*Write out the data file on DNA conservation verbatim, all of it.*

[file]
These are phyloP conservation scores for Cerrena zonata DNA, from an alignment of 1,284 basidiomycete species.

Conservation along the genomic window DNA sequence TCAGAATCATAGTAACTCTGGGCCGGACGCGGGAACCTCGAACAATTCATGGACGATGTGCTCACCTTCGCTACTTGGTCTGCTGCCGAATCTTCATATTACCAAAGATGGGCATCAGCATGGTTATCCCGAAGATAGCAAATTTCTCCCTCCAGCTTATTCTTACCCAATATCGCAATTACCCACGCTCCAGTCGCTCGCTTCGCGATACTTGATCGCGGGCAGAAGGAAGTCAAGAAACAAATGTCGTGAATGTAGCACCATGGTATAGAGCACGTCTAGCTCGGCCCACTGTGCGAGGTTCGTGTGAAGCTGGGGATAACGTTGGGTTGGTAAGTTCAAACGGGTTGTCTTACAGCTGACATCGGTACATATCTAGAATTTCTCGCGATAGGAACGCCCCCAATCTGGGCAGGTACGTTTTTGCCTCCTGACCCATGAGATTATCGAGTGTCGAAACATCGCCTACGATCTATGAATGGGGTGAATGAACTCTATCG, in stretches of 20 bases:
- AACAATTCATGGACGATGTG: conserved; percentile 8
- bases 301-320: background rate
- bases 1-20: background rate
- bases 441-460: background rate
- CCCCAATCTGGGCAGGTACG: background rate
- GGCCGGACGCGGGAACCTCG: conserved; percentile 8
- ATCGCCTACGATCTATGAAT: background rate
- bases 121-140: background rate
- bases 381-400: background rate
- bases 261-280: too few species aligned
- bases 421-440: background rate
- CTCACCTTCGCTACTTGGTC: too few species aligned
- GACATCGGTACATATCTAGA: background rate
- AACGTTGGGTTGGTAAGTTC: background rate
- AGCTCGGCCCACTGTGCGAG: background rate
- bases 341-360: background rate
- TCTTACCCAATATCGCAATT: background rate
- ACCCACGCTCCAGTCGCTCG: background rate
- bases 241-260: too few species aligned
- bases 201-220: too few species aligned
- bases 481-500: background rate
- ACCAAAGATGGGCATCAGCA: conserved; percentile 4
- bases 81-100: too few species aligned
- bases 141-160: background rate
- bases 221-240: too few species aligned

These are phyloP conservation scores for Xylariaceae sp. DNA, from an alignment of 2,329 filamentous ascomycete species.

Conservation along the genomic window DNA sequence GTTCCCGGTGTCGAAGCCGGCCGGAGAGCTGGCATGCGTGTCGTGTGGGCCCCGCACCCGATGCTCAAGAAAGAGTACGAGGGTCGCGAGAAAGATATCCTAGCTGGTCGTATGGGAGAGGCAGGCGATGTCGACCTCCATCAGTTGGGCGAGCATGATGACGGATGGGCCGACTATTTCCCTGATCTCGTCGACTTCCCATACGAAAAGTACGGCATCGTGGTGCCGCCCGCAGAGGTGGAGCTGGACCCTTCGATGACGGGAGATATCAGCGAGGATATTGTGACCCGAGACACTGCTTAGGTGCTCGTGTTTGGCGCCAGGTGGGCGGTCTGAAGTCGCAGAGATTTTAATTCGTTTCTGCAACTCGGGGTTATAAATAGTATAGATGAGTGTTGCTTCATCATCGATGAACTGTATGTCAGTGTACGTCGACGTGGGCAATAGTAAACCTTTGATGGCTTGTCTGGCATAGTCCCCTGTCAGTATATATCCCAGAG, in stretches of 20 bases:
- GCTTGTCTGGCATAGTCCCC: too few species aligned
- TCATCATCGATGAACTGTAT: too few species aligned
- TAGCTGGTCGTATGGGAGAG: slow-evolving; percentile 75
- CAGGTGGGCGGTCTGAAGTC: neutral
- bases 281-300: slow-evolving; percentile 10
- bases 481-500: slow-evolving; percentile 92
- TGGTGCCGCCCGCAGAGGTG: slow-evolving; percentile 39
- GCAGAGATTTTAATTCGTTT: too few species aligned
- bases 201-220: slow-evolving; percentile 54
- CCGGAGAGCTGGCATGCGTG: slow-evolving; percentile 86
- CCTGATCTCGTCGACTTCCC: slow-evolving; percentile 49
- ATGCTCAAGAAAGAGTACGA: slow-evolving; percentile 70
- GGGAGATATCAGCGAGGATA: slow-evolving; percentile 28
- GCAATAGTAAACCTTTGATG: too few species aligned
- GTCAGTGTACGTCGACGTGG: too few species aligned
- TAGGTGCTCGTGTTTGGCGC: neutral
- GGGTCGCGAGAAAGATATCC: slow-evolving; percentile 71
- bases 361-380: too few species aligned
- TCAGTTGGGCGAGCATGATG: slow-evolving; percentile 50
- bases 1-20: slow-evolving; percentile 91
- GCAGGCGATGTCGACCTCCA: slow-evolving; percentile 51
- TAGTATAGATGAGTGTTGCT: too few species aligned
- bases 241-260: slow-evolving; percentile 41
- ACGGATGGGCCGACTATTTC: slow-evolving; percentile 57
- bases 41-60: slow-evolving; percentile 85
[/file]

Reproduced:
These are phyloP conservation scores for Cerrena zonata DNA, from an alignment of 1,284 basidiomycete species.

Conservation along the genomic window DNA sequence TCAGAATCATAGTAACTCTGGGCCGGACGCGGGAACCTCGAACAATTCATGGACGATGTGCTCACCTTCGCTACTTGGTCTGCTGCCGAATCTTCATATTACCAAAGATGGGCATCAGCATGGTTATCCCGAAGATAGCAAATTTCTCCCTCCAGCTTATTCTTACCCAATATCGCAATTACCCACGCTCCAGTCGCTCGCTTCGCGATACTTGATCGCGGGCAGAAGGAAGTCAAGAAACAAATGTCGTGAATGTAGCACCATGGTATAGAGCACGTCTAGCTCGGCCCACTGTGCGAGGTTCGTGTGAAGCTGGGGATAACGTTGGGTTGGTAAGTTCAAACGGGTTGTCTTACAGCTGACATCGGTACATATCTAGAATTTCTCGCGATAGGAACGCCCCCAATCTGGGCAGGTACGTTTTTGCCTCCTGACCCATGAGATTATCGAGTGTCGAAACATCGCCTACGATCTATGAATGGGGTGAATGAACTCTATCG, in stretches of 20 bases:
- AACAATTCATGGACGATGTG: conserved; percentile 8
- bases 301-320: background rate
- bases 1-20: background rate
- bases 441-460: background rate
- CCCCAATCTGGGCAGGTACG: background rate
- GGCCGGACGCGGGAACCTCG: conserved; percentile 8
- ATCGCCTACGATCTATGAAT: background rate
- bases 121-140: background rate
- bases 381-400: background rate
- bases 261-280: too few species aligned
- bases 421-440: background rate
- CTCACCTTCGCTACTTGGTC: too few species aligned
- GACATCGGTACATATCTAGA: background rate
- AACGTTGGGTTGGTAAGTTC: background rate
- AGCTCGGCCCACTGTGCGAG: background rate
- bases 341-360: background rate
- TCTTACCCAATATCGCAATT: background rate
- ACCCACGCTCCAGTCGCTCG: background rate
- bases 241-260: too few species aligned
- bases 201-220: too few species aligned
- bases 481-500: background rate
- ACCAAAGATGGGCATCAGCA: conserved; percentile 4
- bases 81-100: too few species aligned
- bases 141-160: background rate
- bases 221-240: too few species aligned

These are phyloP conservation scores for Xylariaceae sp. DNA, from an alignment of 2,329 filamentous ascomycete species.

Conservation along the genomic window DNA sequence GTTCCCGGTGTCGAAGCCGGCCGGAGAGCTGGCATGCGTGTCGTGTGGGCCCCGCACCCGATGCTCAAGAAAGAGTACGAGGGTCGCGAGAAAGATATCCTAGCTGGTCGTATGGGAGAGGCAGGCGATGTCGACCTCCATCAGTTGGGCGAGCATGATGACGGATGGGCCGACTATTTCCCTGATCTCGTCGACTTCCCATACGAAAAGTACGGCATCGTGGTGCCGCCCGCAGAGGTGGAGCTGGACCCTTCGATGACGGGAGATATCAGCGAGGATATTGTGACCCGAGACACTGCTTAGGTGCTCGTGTTTGGCGCCAGGTGGGCGGTCTGAAGTCGCAGAGATTTTAATTCGTTTCTGCAACTCGGGGTTATAAATAGTATAGATGAGTGTTGCTTCATCATCGATGAACTGTATGTCAGTGTACGTCGACGTGGGCAATAGTAAACCTTTGATGGCTTGTCTGGCATAGTCCCCTGTCAGTATATATCCCAGAG, in stretches of 20 bases:
- GCTTGTCTGGCATAGTCCCC: too few species aligned
- TCATCATCGATGAACTGTAT: too few species aligned
- TAGCTGGTCGTATGGGAGAG: slow-evolving; percentile 75
- CAGGTGGGCGGTCTGAAGTC: neutral
- bases 281-300: slow-evolving; percentile 10
- bases 481-500: slow-evolving; percentile 92
- TGGTGCCGCCCGCAGAGGTG: slow-evolving; percentile 39
- GCAGAGATTTTAATTCGTTT: too few species aligned
- bases 201-220: slow-evolving; percentile 54
- CCGGAGAGCTGGCATGCGTG: slow-evolving; percentile 86
- CCTGATCTCGTCGACTTCCC: slow-evolving; percentile 49
- ATGCTCAAGAAAGAGTACGA: slow-evolving; percentile 70
- GGGAGATATCAGCGAGGATA: slow-evolving; percentile 28
- GCAATAGTAAACCTTTGATG: too few species aligned
- GTCAGTGTACGTCGACGTGG: too few species aligned
- TAGGTGCTCGTGTTTGGCGC: neutral
- GGGTCGCGAGAAAGATATCC: slow-evolving; percentile 71
- bases 361-380: too few species aligned
- TCAGTTGGGCGAGCATGATG: slow-evolving; percentile 50
- bases 1-20: slow-evolving; percentile 91
- GCAGGCGATGTCGACCTCCA: slow-evolving; percentile 51
- TAGTATAGATGAGTGTTGCT: too few species aligned
- bases 241-260: slow-evolving; percentile 41
- ACGGATGGGCCGACTATTTC: slow-evolving; percentile 57
- bases 41-60: slow-evolving; percentile 85